HYDRO Tasmania’s recently released 2019-2020 annual report revealed a significant write-down of generation assets due to reductions in future expected revenue.
The business case for Marinus, the second Bass Strait interconnector, which is based on estimates of future electricity prices, will need to be revised.
Hydro Tasmania’s overall book value declined by $219m in the 2019-2020 financial year. The $174m of underlying profit disguises the fact that Hydro’s balance sheet, the statement of financial position, suffered a further loss following a $249m decline in 2018-2019.
Hydro has lost $467m, or 23 per cent, of value in two years. Companies lose value in a variety of ways. First, they may make trading losses. This didn’t occur with Hydro.
Second, excessive dividends may be paid. This happened in 2019-2020 when borrowing was required to pay a special dividend to the government to help stabilise the ship of state. The receipt of a dividend from a government business using borrowed funds is better for the government’s bottom line than were it to borrow itself. An excessive dividend is painful for Hydro, but a blessing for the government.
The third way is for the company’s assets to lose value. This happened in 2019-2020. Hydro’s generation assets were marked down by $870m to a figure below cost, to the same level as 15 years ago when Basslink commenced. The value of generation assets is based on expected future earnings, yet the annual report only makes passing reference to an “anticipated lower revenue environment”. More attention was given to the company’s safety record and its $238,000 community support grant.
The fourth way is for a company’s liabilities to increase. Hydro, often at the government’s insistence, agrees to deals, an offtake agreement say, which ends up as an onerous contract because subsequent falls in prices means Hydro pays way above market price at the time. There are offtake agreements covering Woolnorth, Musselroe and Granville Harbour wind farms. A deal with Tasmanian Gas Pipeline which ends up as a subsidy to major gas users is also a significant onerous contract. TGP is now a sister company of Granville Harbour Wind, both owned by Palisade Partners which includes well-connected former deputy prime minister Mark Vaile. The latest value of Hydro’s onerous contracts is $260m.
We mustn’t forget returns by Hydro to government have been significant. The 2019-2020 returns of $202m is third in the all-time rankings after the carbon tax years of 2014 and 2015. But neither should we forget the Hydro has received $678m of equity since Basslink started, thereby boosting its book value. Without it, Hydro’s net position would be the same as 2006.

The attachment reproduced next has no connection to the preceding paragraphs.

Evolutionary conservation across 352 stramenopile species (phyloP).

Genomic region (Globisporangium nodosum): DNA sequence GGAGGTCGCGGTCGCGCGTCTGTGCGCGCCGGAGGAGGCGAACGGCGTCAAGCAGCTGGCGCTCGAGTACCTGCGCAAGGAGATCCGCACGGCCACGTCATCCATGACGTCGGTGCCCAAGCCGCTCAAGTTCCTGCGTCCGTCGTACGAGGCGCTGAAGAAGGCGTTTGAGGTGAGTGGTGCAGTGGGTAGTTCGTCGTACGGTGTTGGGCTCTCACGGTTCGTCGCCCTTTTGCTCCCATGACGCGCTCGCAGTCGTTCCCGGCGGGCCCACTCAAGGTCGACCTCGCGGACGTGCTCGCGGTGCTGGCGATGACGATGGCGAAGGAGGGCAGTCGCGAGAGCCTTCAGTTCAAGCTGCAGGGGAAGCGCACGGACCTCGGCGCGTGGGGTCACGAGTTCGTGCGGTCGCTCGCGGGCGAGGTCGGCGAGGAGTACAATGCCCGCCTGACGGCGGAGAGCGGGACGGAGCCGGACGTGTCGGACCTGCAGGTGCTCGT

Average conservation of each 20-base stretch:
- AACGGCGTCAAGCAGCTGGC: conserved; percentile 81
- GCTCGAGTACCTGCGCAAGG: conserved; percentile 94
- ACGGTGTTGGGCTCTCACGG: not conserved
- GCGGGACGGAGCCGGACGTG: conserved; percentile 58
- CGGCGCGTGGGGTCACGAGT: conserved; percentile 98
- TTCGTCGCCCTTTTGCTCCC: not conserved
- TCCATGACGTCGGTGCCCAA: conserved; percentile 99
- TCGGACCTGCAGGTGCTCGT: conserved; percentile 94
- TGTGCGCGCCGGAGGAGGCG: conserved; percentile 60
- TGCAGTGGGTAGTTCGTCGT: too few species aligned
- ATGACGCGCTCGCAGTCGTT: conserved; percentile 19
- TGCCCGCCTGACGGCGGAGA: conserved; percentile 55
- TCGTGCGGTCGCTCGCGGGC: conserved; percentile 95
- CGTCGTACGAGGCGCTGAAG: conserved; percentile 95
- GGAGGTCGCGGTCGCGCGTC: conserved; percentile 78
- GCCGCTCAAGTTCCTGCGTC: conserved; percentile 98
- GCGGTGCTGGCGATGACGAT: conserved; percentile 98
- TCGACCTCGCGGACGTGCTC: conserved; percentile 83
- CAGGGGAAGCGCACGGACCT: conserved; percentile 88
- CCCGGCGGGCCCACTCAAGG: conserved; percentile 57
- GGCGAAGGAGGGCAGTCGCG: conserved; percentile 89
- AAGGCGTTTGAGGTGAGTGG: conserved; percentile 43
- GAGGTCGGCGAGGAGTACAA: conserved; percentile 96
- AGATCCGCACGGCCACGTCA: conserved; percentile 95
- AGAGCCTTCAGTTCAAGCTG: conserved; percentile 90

The high level of dividends demanded by governments have placed unreasonable stresses on Hydro cash flow as it juggles to find enough to spend on updating its hydro assets. Yet it always seems to find enough for IT capital spending, mostly software, with another $17.6m outlaid in 2019-2020. This was less than average which has seen $271m spent over the past 10 years.
Our other public electricity companies, Aurora, TasNetworks and its predecessor Transend, spend just as much. The grand total for IT spending by electricity companies is more than $500m over the past 10 years.
Hydro’s increasing challenges over time have coincided with an increasing reluctance to fully disclose what it’s doing. The annual report gets skinnier every year. Apart from the financials it’s just another media release. Take the ongoing dispute with Basslink following the 2016 cable outage. The only reason we know the fees in dispute are $31.85m is because Basslink’s parent company is bound by the continuous disclosure obligations of the Singapore Stock Exchange to publicly divulge details. Hydro has instead adopted a code of silence. At the 2019 Estimates hearing it refused to confirm or deny the amount in dispute, nor the $100m in damages the government is claiming pursuant to a separate agreement with Basslink.
Hydro’s latest annual report confirms $5.5m was paid to Clayton Utz, lawyers who handle complex contractual matters. This takes the total paid to them over five years to $18m, to settle a $33m dispute whether it was a force majeure event where the full fee was payable upon recommencement or whether an availability adjustment factor should apply to compensate for losses due to the outage.
Hydro is a jewel, but it’s been used by governments as a cash cow. At the very time we need more explanations, less are provided. Its latest annual report is a sober reminder that Project Marinus is highly dependent on future prices. As Robert Burns observed: “The best laid schemes of mice and men, gang aft a-gley, and leave us nought but grief and pain, for promised joy.”
(Published in The Mercury 28th Oct 2020)
(Published in The Mercury 28th Oct 2020)